Last month, University of California President Janet Napolitano sent a bewildering letter to the American Anthropological Association (AAA), the world’s largest professional association of anthropologists.
The document, co-signed by the chancellors of all 10 UC campuses, expresses concern about a proposed AAA resolution supporting an academic boycott of Israeli academic institutions. It urges “Association members to consider the boycott’s potentially harmful impacts and oppose this resolution.”
Napolitano’s letter betrays an Orwellian disregard for what it claims to protect: academic freedom. Continue reading
[this letter originally appeared as part of an exchange in Anthropology News]
Nadia Abu El-Haj
The recent issue of the American Anthropologist included a section presenting nine views on anthropology in Israel. The persons asked to respond to three questions about Israeli anthropology included “all living past heads of the Israel [sic] Anthropological Association,” a group whom Virginia Dominguez herself characterizes as Jewish, nearly all Ashkenazi, nearly all men, and nearly all faculty in leading research universities. Despite acknowledging the extreme narrowness of this demographic distribution, Dominguez, the editor of the special subsection, concludes that she “thought (and still firmly believe[s]) that the range of views and accounts in such a grouping [past heads of the IAA] had the best chance of capturing the diversity of views and understandings in the practice of anthropology in Israel (as well as some constancies and commonalities).”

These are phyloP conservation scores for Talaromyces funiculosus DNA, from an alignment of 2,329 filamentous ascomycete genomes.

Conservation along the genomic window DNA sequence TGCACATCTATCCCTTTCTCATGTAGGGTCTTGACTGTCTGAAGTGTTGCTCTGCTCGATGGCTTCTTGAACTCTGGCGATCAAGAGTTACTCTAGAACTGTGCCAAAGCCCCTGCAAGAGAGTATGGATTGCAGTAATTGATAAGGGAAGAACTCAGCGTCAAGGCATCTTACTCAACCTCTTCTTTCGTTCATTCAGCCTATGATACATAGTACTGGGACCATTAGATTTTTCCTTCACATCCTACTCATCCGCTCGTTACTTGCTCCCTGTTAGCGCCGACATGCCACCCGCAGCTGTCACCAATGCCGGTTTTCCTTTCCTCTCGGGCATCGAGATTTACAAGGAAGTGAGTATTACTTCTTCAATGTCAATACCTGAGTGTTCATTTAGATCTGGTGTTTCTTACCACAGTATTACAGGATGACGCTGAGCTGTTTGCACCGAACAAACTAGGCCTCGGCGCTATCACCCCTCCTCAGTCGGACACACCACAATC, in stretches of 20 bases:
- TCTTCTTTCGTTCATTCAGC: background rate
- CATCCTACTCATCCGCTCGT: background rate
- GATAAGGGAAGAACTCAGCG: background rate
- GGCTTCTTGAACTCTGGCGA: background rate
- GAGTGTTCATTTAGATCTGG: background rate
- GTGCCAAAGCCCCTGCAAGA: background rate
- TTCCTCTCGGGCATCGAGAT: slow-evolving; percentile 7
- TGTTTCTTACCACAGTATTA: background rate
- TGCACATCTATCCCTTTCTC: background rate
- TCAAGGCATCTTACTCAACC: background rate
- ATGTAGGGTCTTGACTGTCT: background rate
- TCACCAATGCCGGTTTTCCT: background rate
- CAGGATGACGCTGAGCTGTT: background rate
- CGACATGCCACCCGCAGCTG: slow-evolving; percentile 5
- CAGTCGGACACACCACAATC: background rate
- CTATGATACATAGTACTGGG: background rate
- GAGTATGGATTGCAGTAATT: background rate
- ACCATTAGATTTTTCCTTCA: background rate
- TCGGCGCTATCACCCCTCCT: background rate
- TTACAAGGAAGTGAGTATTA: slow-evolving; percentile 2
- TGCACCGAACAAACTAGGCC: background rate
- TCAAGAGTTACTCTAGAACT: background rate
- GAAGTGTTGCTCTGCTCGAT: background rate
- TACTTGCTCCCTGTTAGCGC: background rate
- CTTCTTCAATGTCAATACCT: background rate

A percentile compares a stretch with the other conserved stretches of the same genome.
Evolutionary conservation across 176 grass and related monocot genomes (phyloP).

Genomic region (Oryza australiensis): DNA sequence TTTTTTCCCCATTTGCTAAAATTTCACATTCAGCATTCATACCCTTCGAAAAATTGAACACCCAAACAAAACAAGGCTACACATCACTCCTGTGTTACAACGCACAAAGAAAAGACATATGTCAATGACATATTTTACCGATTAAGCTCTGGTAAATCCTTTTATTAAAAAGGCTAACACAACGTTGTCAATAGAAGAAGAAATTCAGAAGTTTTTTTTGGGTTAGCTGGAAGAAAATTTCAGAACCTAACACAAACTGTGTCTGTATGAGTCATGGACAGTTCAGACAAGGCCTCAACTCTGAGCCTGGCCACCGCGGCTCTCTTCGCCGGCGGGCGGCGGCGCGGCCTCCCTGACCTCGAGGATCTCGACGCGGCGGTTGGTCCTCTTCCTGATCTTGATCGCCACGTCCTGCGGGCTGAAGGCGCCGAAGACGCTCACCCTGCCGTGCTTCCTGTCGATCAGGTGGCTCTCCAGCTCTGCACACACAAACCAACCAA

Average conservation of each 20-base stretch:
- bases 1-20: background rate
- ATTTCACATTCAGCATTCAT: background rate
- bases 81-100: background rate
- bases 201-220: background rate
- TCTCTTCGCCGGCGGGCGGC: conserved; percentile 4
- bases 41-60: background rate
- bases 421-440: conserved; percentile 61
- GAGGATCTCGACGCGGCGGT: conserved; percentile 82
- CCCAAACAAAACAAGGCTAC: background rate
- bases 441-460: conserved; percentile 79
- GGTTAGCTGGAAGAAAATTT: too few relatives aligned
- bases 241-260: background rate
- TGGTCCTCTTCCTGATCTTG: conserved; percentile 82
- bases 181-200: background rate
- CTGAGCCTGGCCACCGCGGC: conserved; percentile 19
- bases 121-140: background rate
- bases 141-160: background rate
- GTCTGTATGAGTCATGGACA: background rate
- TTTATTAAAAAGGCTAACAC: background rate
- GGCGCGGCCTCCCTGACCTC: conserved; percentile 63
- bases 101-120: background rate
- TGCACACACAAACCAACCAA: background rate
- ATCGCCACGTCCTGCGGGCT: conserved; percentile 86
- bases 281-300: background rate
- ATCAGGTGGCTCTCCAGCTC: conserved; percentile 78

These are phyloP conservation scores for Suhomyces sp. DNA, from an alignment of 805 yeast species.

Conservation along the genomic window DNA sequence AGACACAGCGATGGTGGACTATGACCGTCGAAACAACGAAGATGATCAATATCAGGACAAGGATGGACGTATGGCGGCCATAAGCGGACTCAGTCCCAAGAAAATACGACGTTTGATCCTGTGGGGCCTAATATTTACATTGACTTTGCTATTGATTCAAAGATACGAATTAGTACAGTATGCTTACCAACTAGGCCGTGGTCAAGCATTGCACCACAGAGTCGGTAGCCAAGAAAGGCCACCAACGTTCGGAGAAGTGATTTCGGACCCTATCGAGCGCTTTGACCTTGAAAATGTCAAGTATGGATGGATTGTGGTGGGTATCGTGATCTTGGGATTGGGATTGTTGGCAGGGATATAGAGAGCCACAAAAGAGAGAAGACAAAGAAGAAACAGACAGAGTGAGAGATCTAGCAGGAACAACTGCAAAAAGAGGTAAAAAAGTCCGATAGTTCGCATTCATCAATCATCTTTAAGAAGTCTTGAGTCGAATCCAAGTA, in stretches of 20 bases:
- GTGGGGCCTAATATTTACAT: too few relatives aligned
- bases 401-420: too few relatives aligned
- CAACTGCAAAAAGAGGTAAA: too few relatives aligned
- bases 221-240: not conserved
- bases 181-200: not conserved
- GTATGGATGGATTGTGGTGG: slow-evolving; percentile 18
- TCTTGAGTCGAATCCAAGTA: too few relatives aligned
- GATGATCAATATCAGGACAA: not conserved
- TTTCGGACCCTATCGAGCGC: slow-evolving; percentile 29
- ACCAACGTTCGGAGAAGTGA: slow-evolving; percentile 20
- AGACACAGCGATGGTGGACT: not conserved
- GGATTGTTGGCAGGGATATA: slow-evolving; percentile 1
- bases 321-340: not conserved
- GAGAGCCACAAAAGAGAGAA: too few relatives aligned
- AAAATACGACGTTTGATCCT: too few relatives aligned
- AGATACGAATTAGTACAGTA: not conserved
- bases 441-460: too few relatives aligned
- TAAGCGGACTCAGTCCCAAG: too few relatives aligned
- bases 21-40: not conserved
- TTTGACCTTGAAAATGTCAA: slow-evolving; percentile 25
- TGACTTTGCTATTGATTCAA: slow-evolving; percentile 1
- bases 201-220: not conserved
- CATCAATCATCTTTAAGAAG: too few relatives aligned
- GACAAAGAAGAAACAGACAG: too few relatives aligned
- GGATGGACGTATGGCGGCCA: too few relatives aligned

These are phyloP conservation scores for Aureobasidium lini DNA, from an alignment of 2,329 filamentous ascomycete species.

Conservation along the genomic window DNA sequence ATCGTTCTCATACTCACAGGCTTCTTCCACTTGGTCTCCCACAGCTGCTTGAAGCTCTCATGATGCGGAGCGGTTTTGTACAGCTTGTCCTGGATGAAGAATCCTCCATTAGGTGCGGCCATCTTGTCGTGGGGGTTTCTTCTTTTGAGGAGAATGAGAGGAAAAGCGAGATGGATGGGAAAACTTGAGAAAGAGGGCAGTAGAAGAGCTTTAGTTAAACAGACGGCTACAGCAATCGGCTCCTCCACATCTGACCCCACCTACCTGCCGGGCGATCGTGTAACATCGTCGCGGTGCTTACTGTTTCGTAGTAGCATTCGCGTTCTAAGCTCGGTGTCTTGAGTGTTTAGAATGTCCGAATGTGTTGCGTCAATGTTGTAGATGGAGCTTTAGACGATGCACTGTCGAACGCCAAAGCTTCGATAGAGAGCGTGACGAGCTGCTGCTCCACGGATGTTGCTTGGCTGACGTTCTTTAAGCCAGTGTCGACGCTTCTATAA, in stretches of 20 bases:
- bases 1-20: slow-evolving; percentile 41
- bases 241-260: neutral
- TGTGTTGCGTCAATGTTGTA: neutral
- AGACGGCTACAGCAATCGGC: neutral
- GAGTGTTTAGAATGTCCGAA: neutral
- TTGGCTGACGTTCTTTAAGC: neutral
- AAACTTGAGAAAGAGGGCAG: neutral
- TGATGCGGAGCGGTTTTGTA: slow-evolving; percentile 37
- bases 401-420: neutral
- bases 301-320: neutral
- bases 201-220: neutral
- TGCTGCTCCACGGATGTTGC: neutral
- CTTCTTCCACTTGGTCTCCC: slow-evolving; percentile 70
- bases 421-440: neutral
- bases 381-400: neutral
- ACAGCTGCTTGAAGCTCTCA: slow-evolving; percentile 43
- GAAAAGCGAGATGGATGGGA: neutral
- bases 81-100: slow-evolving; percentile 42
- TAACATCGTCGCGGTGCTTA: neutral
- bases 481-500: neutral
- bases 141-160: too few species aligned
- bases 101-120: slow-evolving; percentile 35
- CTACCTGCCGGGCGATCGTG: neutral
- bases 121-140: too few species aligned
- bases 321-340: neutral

There is absolutely nothing representative about this collection of views, however. In privileging the insights of past presidents of the IAA, the journal skewed the “sample”—such as it is—in significant ways. It tilted those authorized to assess Israeli anthropology towards an older generation of Israeli anthropologists who wield power and influence not just within the discipline, but also in Israeli society writ large. Seven out of nine of them invoked that authority in a politically opportunistic way: Rather than just answer questions about the discipline in Israel, they voiced their opposition to a boycott of Israeli academic institutions currently being voted on by members of the AAA. Continue reading